When Bailey was seven, she attempted to jump over an eighteen inch barrier placed between the kitchen and the newly cleaned carpet in the living room. Although very athletic, she lacked the agility to jump any height, and slammed her elbow into the obstruction. She successfully cleared the jump, but blood streamed from her injury. Needless to say, the clean carpet required almost as much attention as Bailey.
A trip to the veterinarian and four stiches later, we returned home with Bailey prancing around with a newly acquired bonnet. I am sure many of you know the type of headgear she wore. Made of ¼ inch semi clear plastic, resembling an upside down lamp shade, and held in place by the dog collar she wore around her neck. The hat design prevented the wearer from licking wounds or removing stiches. It also worked as a blinder, so walking through doorways became hazardous to her health.
Her sense of distance disoriented, she became frustrated with her bonnet and attempted many means of removal. However, the hat remained in place. At dinner time, Bailey discovered her hat made it difficult to locate her food dish and impossible to eat. Anyone who spent any time with Bailey knew her favorite pastime, other than chasing squirrels, was to eat. Being a very intelligent lab, she managed to modify the shape of the inverted cone hat and devoured her meal.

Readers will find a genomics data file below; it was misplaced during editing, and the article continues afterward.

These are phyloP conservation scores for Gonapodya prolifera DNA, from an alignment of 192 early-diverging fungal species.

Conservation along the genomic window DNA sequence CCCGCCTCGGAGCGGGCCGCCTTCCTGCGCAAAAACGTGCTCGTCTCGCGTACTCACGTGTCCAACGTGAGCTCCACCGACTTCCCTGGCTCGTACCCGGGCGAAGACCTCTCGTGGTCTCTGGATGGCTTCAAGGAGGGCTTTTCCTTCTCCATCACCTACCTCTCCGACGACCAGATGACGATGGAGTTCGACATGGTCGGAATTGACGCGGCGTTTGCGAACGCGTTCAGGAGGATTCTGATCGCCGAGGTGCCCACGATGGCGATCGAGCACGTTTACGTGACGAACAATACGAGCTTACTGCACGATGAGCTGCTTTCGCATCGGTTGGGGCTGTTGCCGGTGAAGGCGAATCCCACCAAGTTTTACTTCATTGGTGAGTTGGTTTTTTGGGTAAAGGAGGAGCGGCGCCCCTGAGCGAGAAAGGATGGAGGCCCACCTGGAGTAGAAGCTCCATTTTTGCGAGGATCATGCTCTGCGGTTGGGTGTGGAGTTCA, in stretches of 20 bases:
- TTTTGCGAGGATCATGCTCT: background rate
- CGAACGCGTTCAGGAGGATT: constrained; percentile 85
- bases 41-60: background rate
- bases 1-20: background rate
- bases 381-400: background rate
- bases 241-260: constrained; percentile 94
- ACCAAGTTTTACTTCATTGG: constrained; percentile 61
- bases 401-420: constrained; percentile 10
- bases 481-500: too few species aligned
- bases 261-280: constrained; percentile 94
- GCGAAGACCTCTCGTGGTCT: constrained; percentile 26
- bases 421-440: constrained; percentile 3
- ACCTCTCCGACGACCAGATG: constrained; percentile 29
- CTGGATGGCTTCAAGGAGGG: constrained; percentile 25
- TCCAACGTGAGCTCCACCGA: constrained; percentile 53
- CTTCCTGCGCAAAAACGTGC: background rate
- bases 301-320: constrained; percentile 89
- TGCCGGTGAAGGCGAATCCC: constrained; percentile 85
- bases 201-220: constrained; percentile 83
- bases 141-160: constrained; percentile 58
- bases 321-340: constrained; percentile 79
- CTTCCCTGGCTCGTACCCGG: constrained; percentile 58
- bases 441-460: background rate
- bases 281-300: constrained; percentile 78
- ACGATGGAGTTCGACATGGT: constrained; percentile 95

After slamming into doorways for a few hours, she developed a sixth sense of her environment and safely passed from room to room. Her travels were slowed, but she safely reached her destinations. That same afternoon, my husband, Bill, took her out back to play ball. She had difficulty running to fetch her favorite squeaky white ball and soon lost interest. One can only crash into a tree so many times and then the fun is lost. Bill decided to throw her one last ball, directly towards her feet. He had confidence she would be able to pick it up and then return it to him. Imagine his surprise when she used her inverted lampshade hat to catch the ball as if it were a baseball mitt. She scooped up the ball in her hat and ran over to his feet, sat and waited for him to claim the ball.
By the end of the two weeks required for her elbow to heal and the stiches removed, she had managed to bend, crinkle, and remake her hat. No activity had been too difficult for her to manage. And her sweet mood and wagging tail remained a constant. She embraced life and its challenges with a zest we could all admire.
A few weeks later, Barkleah arrived on the scene. Bailey spent the next few years teaching him and learning from him. Next time, I will begin sharing the lessons we all learned from those two partners in crime.